Kebabs cooking over charcoal

Get some good friends together, and marinade gently in some good drink and good company, while your jerk kebabs cook gently over a charcoal grill, then serve with salad & warmed pitta bread, and your choice of sauce (I quite like sweet chilli with this!).  Yum!  Dig in, and enjoy an early taste of summer!

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Sugar and spice – Christmas baking, seasons and memories

Christmas cake ingredientsToday I baked our Christmas cake.  I’m not going to insult your intelligence by claiming it’s my recipe – that credit goes to the great Delia Smith – but it is, in some sense, still a ‘family’ recipe.  It’s the cake my mother makes, and the one I made with my grandmother when I was growing up.  I still make it almost exactly like she did.

The smell of citrus zest, calvados, and freshly grated nutmeg can only mean Christmas isn’t far around the corner. Folding the fruit into the cake mixture, heady scents filling the kitchen, is a mix of excitement about the festive season to come, and remembrance of past Christmases, and those we spent them with.  Every year, when I bake my Christmas cake, I think of Grandma – I remember making this cake with her, in her kitchen, all those years ago.

Cake in tinIn my first year at university, some time in November, I remember going into the big, academic bookshop, and digging out a copy of Delia’s Christmas cookbook.  That year, I made my own cake, and I’ve made one every year since then.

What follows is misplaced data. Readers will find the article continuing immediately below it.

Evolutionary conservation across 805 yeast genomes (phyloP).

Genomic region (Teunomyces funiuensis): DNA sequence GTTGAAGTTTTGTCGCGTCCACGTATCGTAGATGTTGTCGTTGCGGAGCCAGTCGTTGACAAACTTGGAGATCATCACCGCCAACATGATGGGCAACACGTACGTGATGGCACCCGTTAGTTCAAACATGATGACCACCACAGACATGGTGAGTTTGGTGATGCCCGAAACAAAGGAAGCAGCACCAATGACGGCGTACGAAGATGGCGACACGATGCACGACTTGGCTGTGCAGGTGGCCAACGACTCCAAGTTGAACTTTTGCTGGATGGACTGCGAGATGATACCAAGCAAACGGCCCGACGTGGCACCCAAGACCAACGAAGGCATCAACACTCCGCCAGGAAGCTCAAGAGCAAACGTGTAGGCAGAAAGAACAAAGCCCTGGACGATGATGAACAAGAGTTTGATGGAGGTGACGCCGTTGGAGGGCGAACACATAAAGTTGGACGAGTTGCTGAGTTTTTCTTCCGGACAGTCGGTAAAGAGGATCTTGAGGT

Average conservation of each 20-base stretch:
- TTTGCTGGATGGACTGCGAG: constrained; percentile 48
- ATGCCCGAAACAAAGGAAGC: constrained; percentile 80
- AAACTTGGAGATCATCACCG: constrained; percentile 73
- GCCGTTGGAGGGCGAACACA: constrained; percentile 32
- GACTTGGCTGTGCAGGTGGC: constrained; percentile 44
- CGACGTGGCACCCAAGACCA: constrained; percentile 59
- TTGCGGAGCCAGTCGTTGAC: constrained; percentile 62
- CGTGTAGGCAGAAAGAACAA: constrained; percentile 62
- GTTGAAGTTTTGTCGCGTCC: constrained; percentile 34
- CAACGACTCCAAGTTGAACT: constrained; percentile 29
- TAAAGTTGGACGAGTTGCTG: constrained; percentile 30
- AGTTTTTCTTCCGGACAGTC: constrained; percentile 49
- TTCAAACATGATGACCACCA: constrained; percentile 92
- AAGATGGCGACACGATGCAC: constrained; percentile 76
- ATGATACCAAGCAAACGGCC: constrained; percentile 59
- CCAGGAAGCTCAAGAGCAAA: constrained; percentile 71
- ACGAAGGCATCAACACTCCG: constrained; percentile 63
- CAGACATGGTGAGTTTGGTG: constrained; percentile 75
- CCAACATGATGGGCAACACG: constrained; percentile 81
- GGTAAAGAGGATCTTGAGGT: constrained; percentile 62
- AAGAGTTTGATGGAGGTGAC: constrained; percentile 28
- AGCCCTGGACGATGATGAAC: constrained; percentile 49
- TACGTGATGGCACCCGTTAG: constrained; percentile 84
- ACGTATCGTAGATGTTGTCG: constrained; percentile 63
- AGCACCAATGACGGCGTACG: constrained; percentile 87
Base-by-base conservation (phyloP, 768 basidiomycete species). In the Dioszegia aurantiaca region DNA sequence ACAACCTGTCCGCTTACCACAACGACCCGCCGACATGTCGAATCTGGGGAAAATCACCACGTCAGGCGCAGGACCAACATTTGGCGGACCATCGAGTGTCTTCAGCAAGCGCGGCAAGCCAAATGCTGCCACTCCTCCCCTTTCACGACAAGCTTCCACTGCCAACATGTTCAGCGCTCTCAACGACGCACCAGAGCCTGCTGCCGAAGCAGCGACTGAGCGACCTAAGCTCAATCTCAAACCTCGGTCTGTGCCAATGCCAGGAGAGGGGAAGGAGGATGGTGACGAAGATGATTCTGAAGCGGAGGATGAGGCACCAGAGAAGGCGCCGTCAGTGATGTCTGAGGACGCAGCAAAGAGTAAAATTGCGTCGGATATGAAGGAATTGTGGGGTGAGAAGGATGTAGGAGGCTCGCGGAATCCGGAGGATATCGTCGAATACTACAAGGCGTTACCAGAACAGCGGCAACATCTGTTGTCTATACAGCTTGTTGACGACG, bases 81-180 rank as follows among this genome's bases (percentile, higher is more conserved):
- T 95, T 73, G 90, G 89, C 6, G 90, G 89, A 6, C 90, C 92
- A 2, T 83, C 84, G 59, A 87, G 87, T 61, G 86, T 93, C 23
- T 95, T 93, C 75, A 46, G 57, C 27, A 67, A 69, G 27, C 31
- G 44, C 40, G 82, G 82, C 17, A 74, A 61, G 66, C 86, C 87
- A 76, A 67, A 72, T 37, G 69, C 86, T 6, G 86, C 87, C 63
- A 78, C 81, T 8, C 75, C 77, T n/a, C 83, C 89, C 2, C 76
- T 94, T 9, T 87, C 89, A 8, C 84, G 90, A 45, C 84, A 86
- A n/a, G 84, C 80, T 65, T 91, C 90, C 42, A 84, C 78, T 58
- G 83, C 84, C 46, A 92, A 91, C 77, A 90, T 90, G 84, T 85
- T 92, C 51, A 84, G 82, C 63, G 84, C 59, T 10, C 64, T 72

Wrapped and ready for the ovenIt still gets double-wrapped in baking parchment before going into the oven, just like my Grandma taught me.  And even though the fashion these days runs more to smooth white icing, it will still get covered in marzipan and then daubed roughly in a royal icing snow-scene and topped with a marzipan poinsettia, just like my Grandma’s used to.  Though of course I’ll probably only get around to it on Christmas Eve.  Grandma I think would have been better organised!

Cake coolingWe forget too often these days what our food says about us, about where we come from, and the people we’re connected to.  Seasonal foods – big obvious ones like Christmas cakes, as well as more modest ones like the first asparagus of summer – connect us with the turning of the seasons as well as back through our memories to previous years and previous feasts.

I hope you enjoy your festive preparations, and create some new, wonderful memories with people you love!